By Sheryl Letzgus McGinnis
Mother’s Day! The words conjure a picture of a loving mother surrounded by her children and loving family, receiving flowers, gifts, and mushy cards from her progeny, celebrating the sacrifice and love of motherhood.
This Mother’s Day the above scenario will take place again, all over the country. It will be a wonderful day for so many, a chance to say Thank You Mom for always being there for me, for loving me even during times when I wasn’t so lovable.
Mothers will be filled with pride and gratitude and all past transgressions will be forgotten, at least for the day. Tomorrow will bring everyone back to reality, but for this one day, it will be a time to unabashedly proclaim our love for the woman who gave us life.
As we go about our daily activities interacting with others, we’ll hear the inevitable Happy Mother’s Day greetings, from friends and even strangers, the cashier at the supermarket. This innocuous greeting, a kind pleasantry for many, is like a knife to the heart for the Other Mothers.
Who are the Other Mothers? We are the ones who won’t be celebrating this Mother’s Day in sync with the rest of the country. We are the ones who people tend to shy away from, especially on holidays and most especially on this one day set aside to celebrate us! Who are we? We are the mothers of a deceased child. To compound matters, we are not only the mothers of a deceased child, but we are the mothers of a child who is deceased from drugs! I can almost feel you recoil as you read these words. I know. I used to be of the same mindset until I became an Other Mother.
We may have other children, children whom we absolutely love and adore and would give our life for. That is a given. Because we mourn our deceased child, that does not diminish the love that we have for our other child or children. However, on Mother’s Day the heartbreak of the loss of that child is more acutely felt, although we feel this heartbreak every day. From the time we lift our head off the pillow in the morning, until we lay it down again at night, no matter what activity is going on around us, our minds and hearts are consumed with thoughts of our child who is no longer with us. Our child who died from the disease of addiction.
There are 365 days in a year and each one of them has a special dedication, whether it be a nationally known holiday such as Mother’s Day, Christmas, Hannukah, Veterans’ Day or some obscure day such as National Blame It On Somebody Else Day. Whatever the day, there is a national something or other attached to it, quite often more than one. How about a National Mother’s Day for Mothers Who Have Lost a Child to the Disease of Addiction? Why not? Is it any stranger than National Don’t Go To Work Unless It’s Fun Day or any of a host of other national faux holidays?
I’m certainly not ashamed that my child died of addiction. I’m far too busy being heartbroken every day to worry about shame. I am deeply saddened and tortured by the loss of my beloved child but never ever ashamed. He had a disease.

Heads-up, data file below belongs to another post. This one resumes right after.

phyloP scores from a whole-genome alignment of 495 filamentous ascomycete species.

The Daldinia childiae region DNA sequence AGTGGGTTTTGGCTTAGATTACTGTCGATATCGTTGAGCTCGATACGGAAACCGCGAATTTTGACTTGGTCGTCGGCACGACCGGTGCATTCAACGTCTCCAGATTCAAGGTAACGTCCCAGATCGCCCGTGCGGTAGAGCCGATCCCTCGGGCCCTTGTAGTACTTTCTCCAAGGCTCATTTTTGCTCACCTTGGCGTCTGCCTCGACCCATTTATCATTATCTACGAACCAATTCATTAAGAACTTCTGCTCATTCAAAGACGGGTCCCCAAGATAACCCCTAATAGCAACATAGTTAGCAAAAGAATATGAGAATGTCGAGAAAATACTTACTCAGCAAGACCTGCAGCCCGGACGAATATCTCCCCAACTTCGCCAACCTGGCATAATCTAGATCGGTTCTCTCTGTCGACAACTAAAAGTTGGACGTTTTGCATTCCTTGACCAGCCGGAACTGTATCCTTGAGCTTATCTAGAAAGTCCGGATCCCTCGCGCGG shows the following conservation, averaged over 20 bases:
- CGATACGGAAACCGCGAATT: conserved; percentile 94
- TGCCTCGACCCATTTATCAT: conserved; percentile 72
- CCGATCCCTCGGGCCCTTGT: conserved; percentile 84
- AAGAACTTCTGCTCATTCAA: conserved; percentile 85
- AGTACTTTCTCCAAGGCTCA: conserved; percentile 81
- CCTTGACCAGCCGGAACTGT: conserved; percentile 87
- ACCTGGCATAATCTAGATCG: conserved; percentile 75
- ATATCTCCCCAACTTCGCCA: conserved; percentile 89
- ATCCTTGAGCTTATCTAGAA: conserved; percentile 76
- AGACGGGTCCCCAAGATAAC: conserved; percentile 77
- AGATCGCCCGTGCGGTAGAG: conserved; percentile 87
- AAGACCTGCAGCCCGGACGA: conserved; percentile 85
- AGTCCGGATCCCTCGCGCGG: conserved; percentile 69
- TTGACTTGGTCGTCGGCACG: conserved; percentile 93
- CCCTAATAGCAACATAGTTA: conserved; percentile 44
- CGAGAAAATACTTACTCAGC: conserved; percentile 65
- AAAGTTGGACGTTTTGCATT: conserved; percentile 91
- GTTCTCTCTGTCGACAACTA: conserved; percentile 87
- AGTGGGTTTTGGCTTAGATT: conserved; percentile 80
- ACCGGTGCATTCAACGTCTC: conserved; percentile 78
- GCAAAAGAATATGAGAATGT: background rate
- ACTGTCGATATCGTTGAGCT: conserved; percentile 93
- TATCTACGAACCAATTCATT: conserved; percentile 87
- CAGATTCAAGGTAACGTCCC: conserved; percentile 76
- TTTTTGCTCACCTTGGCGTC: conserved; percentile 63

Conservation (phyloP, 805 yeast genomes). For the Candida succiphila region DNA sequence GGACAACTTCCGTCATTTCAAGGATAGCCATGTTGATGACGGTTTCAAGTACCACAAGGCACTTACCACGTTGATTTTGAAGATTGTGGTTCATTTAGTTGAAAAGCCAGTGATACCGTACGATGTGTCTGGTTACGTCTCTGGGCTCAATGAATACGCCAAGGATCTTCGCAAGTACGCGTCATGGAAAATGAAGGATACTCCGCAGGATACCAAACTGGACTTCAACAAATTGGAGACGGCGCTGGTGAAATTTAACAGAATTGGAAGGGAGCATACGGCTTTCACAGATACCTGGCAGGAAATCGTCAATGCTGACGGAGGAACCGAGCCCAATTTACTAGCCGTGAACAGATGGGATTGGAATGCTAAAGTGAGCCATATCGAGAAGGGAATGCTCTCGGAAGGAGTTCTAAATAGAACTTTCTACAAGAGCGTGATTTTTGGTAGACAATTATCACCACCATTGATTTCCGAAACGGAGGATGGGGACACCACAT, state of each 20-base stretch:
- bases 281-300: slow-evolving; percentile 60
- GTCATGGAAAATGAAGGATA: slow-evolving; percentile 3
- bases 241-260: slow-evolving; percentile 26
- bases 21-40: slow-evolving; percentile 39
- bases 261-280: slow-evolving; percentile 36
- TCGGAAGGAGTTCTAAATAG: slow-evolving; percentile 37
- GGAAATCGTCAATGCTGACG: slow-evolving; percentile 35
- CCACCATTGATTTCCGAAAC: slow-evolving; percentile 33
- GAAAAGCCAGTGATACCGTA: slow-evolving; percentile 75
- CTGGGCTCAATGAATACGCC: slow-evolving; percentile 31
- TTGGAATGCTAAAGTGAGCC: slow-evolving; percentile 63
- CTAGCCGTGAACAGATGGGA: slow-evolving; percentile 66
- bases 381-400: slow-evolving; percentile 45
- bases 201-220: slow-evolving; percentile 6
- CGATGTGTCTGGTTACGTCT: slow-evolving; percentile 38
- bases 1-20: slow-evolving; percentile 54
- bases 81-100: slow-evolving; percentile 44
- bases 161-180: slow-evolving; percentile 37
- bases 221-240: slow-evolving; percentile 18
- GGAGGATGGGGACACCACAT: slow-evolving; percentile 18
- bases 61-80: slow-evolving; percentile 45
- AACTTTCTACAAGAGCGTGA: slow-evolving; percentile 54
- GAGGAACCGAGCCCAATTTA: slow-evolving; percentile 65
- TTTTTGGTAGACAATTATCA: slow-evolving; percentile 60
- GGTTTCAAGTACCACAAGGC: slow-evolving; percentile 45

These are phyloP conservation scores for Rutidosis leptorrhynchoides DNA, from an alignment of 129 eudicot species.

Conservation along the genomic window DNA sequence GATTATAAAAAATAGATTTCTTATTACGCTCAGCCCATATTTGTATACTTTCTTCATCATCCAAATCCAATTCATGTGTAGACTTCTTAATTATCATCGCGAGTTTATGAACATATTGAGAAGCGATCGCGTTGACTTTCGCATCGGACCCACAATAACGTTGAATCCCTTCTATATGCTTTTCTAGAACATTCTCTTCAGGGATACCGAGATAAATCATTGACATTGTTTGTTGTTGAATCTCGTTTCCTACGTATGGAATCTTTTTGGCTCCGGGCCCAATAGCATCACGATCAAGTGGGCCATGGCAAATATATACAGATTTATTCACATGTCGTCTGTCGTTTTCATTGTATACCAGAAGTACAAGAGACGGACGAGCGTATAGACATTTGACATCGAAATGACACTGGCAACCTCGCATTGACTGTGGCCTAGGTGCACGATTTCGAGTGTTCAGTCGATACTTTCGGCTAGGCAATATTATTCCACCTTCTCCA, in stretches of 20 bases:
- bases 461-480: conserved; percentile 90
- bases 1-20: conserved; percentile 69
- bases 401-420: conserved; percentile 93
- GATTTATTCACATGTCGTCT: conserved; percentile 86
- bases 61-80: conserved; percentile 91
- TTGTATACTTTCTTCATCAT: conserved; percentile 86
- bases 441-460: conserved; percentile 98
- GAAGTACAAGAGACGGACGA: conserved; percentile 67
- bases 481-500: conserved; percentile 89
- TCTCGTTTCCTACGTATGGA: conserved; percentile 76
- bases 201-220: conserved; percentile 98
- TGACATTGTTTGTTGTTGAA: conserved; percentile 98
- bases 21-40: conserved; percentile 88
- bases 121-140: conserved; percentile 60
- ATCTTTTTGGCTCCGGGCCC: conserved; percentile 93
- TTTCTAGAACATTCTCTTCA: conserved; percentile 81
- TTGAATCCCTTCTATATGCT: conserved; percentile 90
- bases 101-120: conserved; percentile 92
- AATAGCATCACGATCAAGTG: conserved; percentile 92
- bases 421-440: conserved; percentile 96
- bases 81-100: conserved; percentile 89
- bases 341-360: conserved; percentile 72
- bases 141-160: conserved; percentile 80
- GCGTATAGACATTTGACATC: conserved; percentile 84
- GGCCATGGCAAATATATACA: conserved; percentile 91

Addiction is a brain disease. The addicted person has no more control over their disease than someone suffering from diabetes or cancer does. Their struggle is just as painful and difficult for them.
Most addicted people start down their destructive path when they are children. Children don’t consider the consequences of their actions and they think they’re invincible. Ultimately they discover that it is the drugs that are invincible.
So on this Mother’s Day while everyone is celebrating the joys of motherhood, whether you’re already a mother or about to become one, I hope you will take a moment to ponder the Other Mothers. The Other Mothers who will be smiling on the outside while trying to quell the raging volcano of grief that is erupting on the inside as we fight with all of our being to prevent it from spewing forth and demoralizing everyone around us. We don’t want that. We don’t want to deny other mothers their well-deserved day of recognition. We also do not want you to join our ranks. What we do want is to have our child acknowledged, and remembered. We want them remembered for the kind, caring, loving children that they were, not for the disease that ravaged their minds and bodies.
Our children lived and were loved and are still loved. They abound in our thoughts and hearts every moment of our lives. If we happen to meet on this Mother’s Day, please don’t be afraid to acknowledge the day. You don’t even have to utter those words “Happy Mother’s Day.” If you will just acknowledge our child, say his or her name and if you have any remembrances of them, this would be a nice time to say so. You can’t hurt us by talking about them. In fact, you can bet if you do talk about our child, you will see a genuine smile envelop our face and I know that will make us both feel good.
Sheryl Letzgus McGinnis is the author of the book “I Am Your Disease (The Many Faces of Addiction)” published by Outskirts Press. You can read about, and purchase the book at www.iamyourdisease.com
I am a retired medical transcriptionist and radio DJ who also did voiceovers for TV. Married, with one living son, having lost my youngest son Scott, who was a paramedic and an RN to the disease of addiction. Happily married for 40 years to Jack, 8th grade science teacher. My oldest son Dale is soon to be a graduate student in Ecology and Environmental Biology.
We live in Palm Bay, Florida. I am originally from Brisbane, Queensland, Australia and am a citizen of both Australia and the US. We are owned by one dog and two cats!
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